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Grizzly bears, black bears, wolves, coyotes, cougars/ mountain lions,bobcats, wolverines, lynx, foxes, fishers and martens are the suite of carnivores that originally inhabited North America after the Pleistocene extinctions. This site invites research, commentary, point/counterpoint on that suite of native animals (predator and prey) that inhabited The Americas circa 1500-at the initial point of European exploration and subsequent colonization. Landscape ecology, journal accounts of explorers and frontiersmen, genetic evaluations of museum animals, peer reviewed 20th and 21st century research on various aspects of our "Wild America" as well as subjective commentary from expert and layman alike. All of the above being revealed and discussed with the underlying goal of one day seeing our Continent rewilded.....Where big enough swaths of open space exist with connective corridors to other large forest, meadow, mountain, valley, prairie, desert and chaparral wildlands.....Thereby enabling all of our historic fauna, including man, to live in a sustainable and healthy environment. - Blogger Rick

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Monday, April 29, 2013

An ode to Federal lawmakers to take a time out and diligently reconsider their decision to federally delisting of the Wolf----Where is President Obama's voice on this issue?....Bill Clinton went and brokered a Forestry/Spotted Owl Agreement in the Northwest when the debate got heated .............I would like to see Obama step up here and state that Wolves should continue to be restored to the Appalachians in the North and Southeast,,,,,,,,,,,,that protections stay in place in Oregon and Washington.........How bout it Mr. President?

Feds should abandon

 planned delisting(WOLVES)

 in Lower 48

The recovery of the gray wolf is a success
 story that illustrates
 the effectiveness of the federal Endangered
 Species Act. But 
the Obama administration fails to see that it's
 a story whose final
 chapters have yet to be penned.

The Los Angeles Times reported Friday
 that federal authorities
 intend to remove endangered species
 protection for nearly 
all gray wolves in the Lower 48 states.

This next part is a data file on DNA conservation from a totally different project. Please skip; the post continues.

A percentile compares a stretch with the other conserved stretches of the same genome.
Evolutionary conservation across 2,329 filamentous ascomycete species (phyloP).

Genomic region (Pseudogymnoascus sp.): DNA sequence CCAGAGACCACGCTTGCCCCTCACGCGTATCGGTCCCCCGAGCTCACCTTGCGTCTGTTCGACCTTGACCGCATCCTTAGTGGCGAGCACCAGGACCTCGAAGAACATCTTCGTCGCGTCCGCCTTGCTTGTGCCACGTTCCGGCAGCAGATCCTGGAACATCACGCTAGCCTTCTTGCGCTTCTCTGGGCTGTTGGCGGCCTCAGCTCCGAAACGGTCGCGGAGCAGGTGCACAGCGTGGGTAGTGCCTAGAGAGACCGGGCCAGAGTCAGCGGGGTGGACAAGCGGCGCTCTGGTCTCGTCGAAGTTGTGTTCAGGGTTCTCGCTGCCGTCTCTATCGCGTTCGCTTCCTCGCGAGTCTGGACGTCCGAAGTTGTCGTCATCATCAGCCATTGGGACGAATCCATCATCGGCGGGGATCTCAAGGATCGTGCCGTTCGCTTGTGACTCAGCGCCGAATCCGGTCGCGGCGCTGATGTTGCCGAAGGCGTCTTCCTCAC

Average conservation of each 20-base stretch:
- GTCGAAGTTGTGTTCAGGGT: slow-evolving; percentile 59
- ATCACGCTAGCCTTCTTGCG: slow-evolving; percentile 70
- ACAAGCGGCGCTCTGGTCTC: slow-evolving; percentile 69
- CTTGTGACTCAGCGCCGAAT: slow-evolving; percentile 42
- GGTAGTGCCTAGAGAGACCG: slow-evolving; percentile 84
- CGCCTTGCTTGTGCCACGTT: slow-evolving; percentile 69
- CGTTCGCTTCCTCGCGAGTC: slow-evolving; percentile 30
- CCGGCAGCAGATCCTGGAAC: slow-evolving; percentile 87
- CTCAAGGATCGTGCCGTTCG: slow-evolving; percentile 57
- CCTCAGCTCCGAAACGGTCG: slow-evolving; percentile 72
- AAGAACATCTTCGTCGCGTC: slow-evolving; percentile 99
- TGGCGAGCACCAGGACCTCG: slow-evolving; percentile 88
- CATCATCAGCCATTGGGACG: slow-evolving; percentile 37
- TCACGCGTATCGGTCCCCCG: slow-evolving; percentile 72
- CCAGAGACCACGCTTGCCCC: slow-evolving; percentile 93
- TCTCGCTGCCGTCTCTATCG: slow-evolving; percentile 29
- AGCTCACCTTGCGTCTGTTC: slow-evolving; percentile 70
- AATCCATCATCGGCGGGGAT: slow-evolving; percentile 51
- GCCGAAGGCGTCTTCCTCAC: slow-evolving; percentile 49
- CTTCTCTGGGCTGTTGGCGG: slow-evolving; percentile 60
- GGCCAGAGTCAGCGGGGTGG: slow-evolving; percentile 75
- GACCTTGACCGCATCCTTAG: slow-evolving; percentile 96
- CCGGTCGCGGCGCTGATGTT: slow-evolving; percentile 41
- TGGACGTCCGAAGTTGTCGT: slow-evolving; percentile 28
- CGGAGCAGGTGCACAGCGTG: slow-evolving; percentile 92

A draft rule, expected
 to be announced shortly and finalized
 within a year, would 
hand over the management of wolf
 populations to state wildlife agencies.
Federal officials insist that the approximately
 5,000 wolves in the
 Northern Rockies and Great Lakes region
 are enough to prevent extinction.
 But that conclusion ignores warnings from
 scientists and conservationists 
that the wolves' numbers have not reached
 sustainable levels and that the 
agency's analysis of wolf subspecies and
habitat is flawed.
Those same critics challenged the federal
 government's decision two years
 ago to withdraw Endangered Species
Act protection in the Northern Rockies,
 Eastern Oregon and Eastern Washington
 and give the job of wolf management
 to the states. Since that delisting, more
than a thousand wolves have been killed
 in sanctioned hunts, including 422 wolves
 last year in Idaho alone.
Now, the Fish and Wildlife Service is
considering removing protections in 
the protected areas that remain. Yet
the wolves are just beginning to get 
a foothold in Western Oregon,
Washington, Utah and Colorado, and
 it's too
 early to end federal protection in those
The Fish and Wildlife Service is under
 intense pressure from ranchers, 
hunters and some federal and state
officials to remove the remaining protections. 
As Jamie Rappaport Clark, the former
 director of the Fish and Wildlife Service
 and now the president of Defenders of
 Wildlife, notes, the agency's latest delisting
 decision "reeks of politics."
Wolves were once abundant in the West
 before white settlers arrived. But they 
were hunted nearly to extinction —
 and were wiped out entirely in Oregon 
— before a small number were reintroduced
in Yellowstone National Park 
and in central Idaho in the mid-1990s. Under
 federal protection, the animals 
thrived. At least 1,600 wolves now populate
 the northern Rockies, although last
 year the population fell by an alarming 7
 percent, primarily because of the 2011
 delistings and the recreational hunting that
Sally Jewell, the new secretary of the Interior,
 should take a hard look at the
 Fish and Wildlife Agency's decision, and
 pull the plug on the proposed delisting. 
Gray wolves need more time to find their
balance and build strong, genetically
 healthy populations that can endure
for many years to come.

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